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The Mass Media

The Mass Media

Just Desserts

So-called sophisticated wine drinkers often profess to prefer only the driest of wines, dryness being an indication of how much residual sugar remains in a wine after fermentation. But most wine experts will agree that some of the best wines in the world are dessert wines, wines which are meant to be drunk with dessert or as dessert. You’ve probably heard of Sauternes and icewine, but you probably don’t know what makes these sweet wines so special and why they cost as much as they do.

Grapes used for dessert wines are typically harvested later than grapes used for table wine. As grapes mature, malic and tartaric acid are transformed into sugar, so a grape picked in August will taste more tart and less sweet than a grape harvested in October. Of course if you leave a grape on the vine too long, it will either rot or get eaten by hungry bugs or birds searching for a sweet snack. One kind of mold though, known as Botrytis or “Noble Rot” actually is desired. The spores from Botrytis puncture the skin of the grape and suck out a lot of the moisture. As these grapes rot on the vine, their sugar content skyrockets, but their acidity remains intact. A sweet wine without acidity will taste flat and cloyingly sweet, but with a touch of tartness, that same wine will, as the old Twizzler ads went, “make mouths happy!”

The surest sign that botrytis is a component of your dessert wine is that the wine will taste of honey. Typically, botrytis is seen in dessert wines made from Sauvignon Blanc and Semillon, the two grapes used to make Sauternes in that eponymous district of Bordeaux. Botrytis also helps make certain German and Austrian dessert wines sweet, typically, those wines labeled Beerenauslese or Trockenbeerenauslese, BA or TBA for short. Most Canadian and German ice wines use grapes that are also botrytis-effected, as do the tokaji wines from Hungary.

Unfortunately, there’s no way to guarantee that Botrytis will form. Although scientists have attempted to inoculate grapes with lab-designed strains of the mold, results are inconsistent at best. Waiting for botrytis is a major gamble for grape-growers. If Botrytis doesn’t form, they’re out of luck. It will be too late to make table wine out of those “non-moldy” grapes, and they will have lost their whole crop. If, on the other hand, botrytis does form, the wine they make will be luscious and syrupy and expensive, and they’ll be able to charge a whole lot for what they put in those little half bottles. Although there’s never a guarantee of botrytis, typically, warm wet areas are most afflicted/blessed by “Noble Rot.” Vineyards near water are most susceptible to botrytis, so that is where many dessert wine makers plant their vineyards. They also frequently pray to the weather and wine gods for this curious mold to strike their grapes.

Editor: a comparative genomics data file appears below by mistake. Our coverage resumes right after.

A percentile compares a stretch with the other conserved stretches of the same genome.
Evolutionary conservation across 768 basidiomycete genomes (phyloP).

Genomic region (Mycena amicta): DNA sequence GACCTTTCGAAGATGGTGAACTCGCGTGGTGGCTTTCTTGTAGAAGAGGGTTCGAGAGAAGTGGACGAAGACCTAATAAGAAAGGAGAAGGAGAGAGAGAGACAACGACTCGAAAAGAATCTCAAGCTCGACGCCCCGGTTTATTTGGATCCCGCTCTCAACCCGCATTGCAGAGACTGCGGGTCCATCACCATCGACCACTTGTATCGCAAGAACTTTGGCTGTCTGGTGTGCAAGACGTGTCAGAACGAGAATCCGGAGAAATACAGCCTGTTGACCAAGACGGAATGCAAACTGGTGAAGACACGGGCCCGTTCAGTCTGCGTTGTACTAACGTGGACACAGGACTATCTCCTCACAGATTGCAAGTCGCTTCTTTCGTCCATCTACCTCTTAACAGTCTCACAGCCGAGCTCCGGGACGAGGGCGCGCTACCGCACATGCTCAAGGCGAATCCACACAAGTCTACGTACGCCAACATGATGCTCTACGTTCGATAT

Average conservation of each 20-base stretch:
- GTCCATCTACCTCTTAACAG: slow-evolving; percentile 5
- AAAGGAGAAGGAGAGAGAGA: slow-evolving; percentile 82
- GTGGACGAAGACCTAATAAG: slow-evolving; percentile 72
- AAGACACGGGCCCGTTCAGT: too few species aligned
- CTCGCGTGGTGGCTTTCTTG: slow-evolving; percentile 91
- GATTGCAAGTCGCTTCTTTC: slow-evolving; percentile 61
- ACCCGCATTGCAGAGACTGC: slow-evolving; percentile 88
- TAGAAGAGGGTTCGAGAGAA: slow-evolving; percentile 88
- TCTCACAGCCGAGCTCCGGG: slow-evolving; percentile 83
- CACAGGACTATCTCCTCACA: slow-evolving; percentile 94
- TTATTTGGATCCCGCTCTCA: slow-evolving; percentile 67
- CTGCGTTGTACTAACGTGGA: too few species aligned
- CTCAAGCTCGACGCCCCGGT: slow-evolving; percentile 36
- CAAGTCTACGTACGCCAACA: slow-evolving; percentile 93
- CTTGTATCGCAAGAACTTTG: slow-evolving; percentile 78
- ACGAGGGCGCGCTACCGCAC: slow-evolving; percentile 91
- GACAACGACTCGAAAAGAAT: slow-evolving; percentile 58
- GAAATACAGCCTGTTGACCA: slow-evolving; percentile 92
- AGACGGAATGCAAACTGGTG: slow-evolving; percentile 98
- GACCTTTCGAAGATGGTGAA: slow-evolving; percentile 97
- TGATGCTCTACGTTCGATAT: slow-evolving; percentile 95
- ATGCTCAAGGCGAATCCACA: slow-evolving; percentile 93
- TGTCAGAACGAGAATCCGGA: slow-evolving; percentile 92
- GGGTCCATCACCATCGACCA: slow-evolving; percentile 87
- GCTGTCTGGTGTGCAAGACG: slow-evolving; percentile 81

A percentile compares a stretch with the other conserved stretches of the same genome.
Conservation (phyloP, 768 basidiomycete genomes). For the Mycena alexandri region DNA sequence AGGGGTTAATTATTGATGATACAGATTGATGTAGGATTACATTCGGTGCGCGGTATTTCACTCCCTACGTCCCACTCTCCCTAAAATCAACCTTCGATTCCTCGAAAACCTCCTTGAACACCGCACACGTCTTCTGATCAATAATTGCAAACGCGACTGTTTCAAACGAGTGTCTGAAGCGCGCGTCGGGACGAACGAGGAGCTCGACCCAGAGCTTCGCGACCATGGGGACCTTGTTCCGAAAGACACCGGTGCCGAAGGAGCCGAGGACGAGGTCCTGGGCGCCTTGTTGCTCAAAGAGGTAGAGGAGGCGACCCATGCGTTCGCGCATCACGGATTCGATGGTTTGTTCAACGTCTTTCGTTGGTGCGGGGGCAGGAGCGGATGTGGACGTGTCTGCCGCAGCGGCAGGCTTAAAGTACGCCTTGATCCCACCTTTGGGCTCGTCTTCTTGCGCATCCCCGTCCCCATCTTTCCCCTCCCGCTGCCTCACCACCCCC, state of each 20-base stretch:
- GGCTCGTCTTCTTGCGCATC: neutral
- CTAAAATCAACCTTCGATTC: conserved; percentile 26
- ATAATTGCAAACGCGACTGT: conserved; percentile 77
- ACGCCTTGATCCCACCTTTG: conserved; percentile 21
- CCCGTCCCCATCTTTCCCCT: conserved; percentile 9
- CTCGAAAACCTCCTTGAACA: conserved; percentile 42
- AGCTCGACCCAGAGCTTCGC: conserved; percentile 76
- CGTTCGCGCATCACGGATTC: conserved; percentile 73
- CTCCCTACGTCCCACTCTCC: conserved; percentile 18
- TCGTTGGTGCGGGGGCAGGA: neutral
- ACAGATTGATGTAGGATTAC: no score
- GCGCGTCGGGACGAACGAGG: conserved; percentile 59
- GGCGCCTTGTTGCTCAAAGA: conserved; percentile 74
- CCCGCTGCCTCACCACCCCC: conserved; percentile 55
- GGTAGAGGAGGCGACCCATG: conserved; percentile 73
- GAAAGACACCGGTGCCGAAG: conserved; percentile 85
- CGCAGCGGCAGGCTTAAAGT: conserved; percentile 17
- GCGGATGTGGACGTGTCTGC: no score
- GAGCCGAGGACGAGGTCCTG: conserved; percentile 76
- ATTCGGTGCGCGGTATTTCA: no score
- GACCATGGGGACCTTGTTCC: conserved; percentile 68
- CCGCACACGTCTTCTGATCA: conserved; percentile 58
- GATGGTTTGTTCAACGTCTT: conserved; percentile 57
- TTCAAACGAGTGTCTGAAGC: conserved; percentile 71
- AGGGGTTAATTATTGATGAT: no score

One reason Sauternes are referred to as “liquid gold” is that they’re expensive. The other reason is that they’re frequently so delicious that you’ll find your arms and legs covered in goose bumps after one sip. They’re that good.

Not all dessert wines have to be expensive though. Sauternes from the districts of Barsac and Monbazillac, for instance, are generally much cheaper than true Sauternes, just as icewines that are made from artificially frozen grapes are significantly cheaper than icewines made from grapes frozen on the vine. True icewines are made from grapes harvested between November and January at temperatures well below zero centigrade. When the frozen grapes are crushed, the ice crystals (water content) and syrupy nectar separate, leaving an expensive and unctuous wine to please your palate.

Don’t have a lot of money? Don’t worry. Here’s a list of a few dessert wines that won’t break the bank or leave a sour taste in your mouth. One note though: when pairing wine with dessert, make sure the wine is always sweeter than the dessert. Otherwise, the wine will not taste sweet when you enjoy them side-by-side.

-Meeker Vineyards Tutu Luna, California ~ A blend of Muscat, Chenin Blanc and Gewurztraminer, this is a wine made in the freezer. Meeker artificially freezes these grapes and then separates the ice from the nectar to allow for maximum sweetness. Although this wine does not have any botrytis, the wine boasts flavors of honey-poached apricot, pear and lychee. Can you say yum? $18 for bottle

-Grande Maison, Monbazillac, France ~ This is a Sauternes made from Sauvignon Blanc, Semillon and a splash of Muscatel. The wine features gobs of honey and apricot notes that make it the perfect wine for foie gras, peach cobbler, or as a foil for blue cheese. $20

-Valckenberg Madonna Beerenauslese, Germany ~ Not only is this wine a mouthful to pronounce, but it is also a mouthful of pure deliciousness. Loads of rich ripe apple and pear on the palate, the wine is sweet without being cloying. It is 100% Riesling and the floral notes and petrol notes combine to form an ethereal perfume. This is a wine to drink all by itself, or with fresh strawberries, or even with an apple tart.

Here’s to sweet wines and sweet dreams! Salut!